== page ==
Your job is basically to assess the risk that a particular event will occur and based on your calculations, develop policies for clients to minimize the cost of that risk. To become a certified actuary, expect to pass a series of exams. But at the end of the road, you’ll be repaid for your effort.
9. Market Research Analyst
As a market research analyst, your job will be collecting and analyzing information about market conditions to come up with an analysis that determines sales potential for different products and services. Sounds complicated, right?
But it’s more straightforward than it sounds. You will have to prepare and present reports about your findings to company executives, but most of the time you’ll be working independently and on your own.
To get into that type of career, you will need a bachelor’s degree and strong analytical and math skills.
10. Political Scientist
As a political scientist, you will be conducting independent research and analysis of government policies and trends visible in politics, both on a national and international scale. That type of work is usually presented as reports for politicians who need that information to make important decisions.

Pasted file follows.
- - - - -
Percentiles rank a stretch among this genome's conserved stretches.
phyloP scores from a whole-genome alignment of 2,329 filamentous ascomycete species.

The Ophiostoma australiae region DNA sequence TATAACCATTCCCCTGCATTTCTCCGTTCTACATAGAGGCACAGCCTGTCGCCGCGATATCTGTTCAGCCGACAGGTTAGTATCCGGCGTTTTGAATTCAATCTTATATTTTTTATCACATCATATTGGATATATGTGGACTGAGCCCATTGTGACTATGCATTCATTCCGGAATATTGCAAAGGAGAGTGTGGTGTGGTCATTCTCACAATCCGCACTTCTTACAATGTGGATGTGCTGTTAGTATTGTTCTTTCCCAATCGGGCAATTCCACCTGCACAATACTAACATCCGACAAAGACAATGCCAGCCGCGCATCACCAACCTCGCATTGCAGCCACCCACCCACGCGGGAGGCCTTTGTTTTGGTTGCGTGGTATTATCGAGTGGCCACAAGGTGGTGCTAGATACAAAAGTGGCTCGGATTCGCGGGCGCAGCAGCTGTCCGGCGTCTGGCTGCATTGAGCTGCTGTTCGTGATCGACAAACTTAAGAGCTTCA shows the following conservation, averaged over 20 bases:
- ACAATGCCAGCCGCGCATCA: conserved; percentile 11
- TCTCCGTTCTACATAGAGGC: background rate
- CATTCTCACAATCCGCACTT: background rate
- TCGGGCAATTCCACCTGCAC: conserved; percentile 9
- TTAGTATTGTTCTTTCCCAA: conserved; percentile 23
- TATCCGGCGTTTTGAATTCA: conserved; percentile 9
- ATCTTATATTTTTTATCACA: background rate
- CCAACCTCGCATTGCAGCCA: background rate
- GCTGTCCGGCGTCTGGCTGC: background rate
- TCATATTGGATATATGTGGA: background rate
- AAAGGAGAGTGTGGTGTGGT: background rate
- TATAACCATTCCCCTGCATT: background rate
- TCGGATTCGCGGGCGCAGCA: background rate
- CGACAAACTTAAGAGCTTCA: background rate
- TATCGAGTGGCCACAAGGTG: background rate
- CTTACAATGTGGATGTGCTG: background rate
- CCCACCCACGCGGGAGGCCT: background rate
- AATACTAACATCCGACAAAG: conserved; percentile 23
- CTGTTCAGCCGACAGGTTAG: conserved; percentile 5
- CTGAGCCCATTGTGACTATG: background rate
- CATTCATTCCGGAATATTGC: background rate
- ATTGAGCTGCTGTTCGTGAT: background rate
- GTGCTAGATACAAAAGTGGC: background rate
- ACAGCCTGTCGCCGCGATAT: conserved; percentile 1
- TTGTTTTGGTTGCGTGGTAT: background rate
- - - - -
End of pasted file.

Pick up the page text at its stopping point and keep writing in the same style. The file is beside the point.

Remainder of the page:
However, to enter that line of trade, you will need at least a Master’s degree or even a Ph.D. Yet, if you’re successful, you can count on a salary of around $100,000 per year.
11. Truck Driver
Another exciting career path for introverts is a long-haul truck driving. If you love driving for long periods while listening to the radio, it could be a dream job for you.
You will get to travel long distances, get out on the open road, and visit a lot of different places. The only thing you need to do this job is a commercial driver’s license and a high school diploma.
12. Lab Technician
Another fantastic opportunity for introverts is becoming a lab technician. Working in this role, you will help in diagnosing patients in a behind-the-scenes analysis at a healthcare facility or laboratory.
You will run tests on samples of fluids, tissues, and other substances collected from patients. Being a lab technician isn’t an option for those who are squeamish, but if you can deal with blood and you like working in solitude, a quiet lab setting will be a perfect work environment.
These 12 careers paths are just perfect for introverts – if you’re an introverted person, you get to choose from some inspiring jobs.R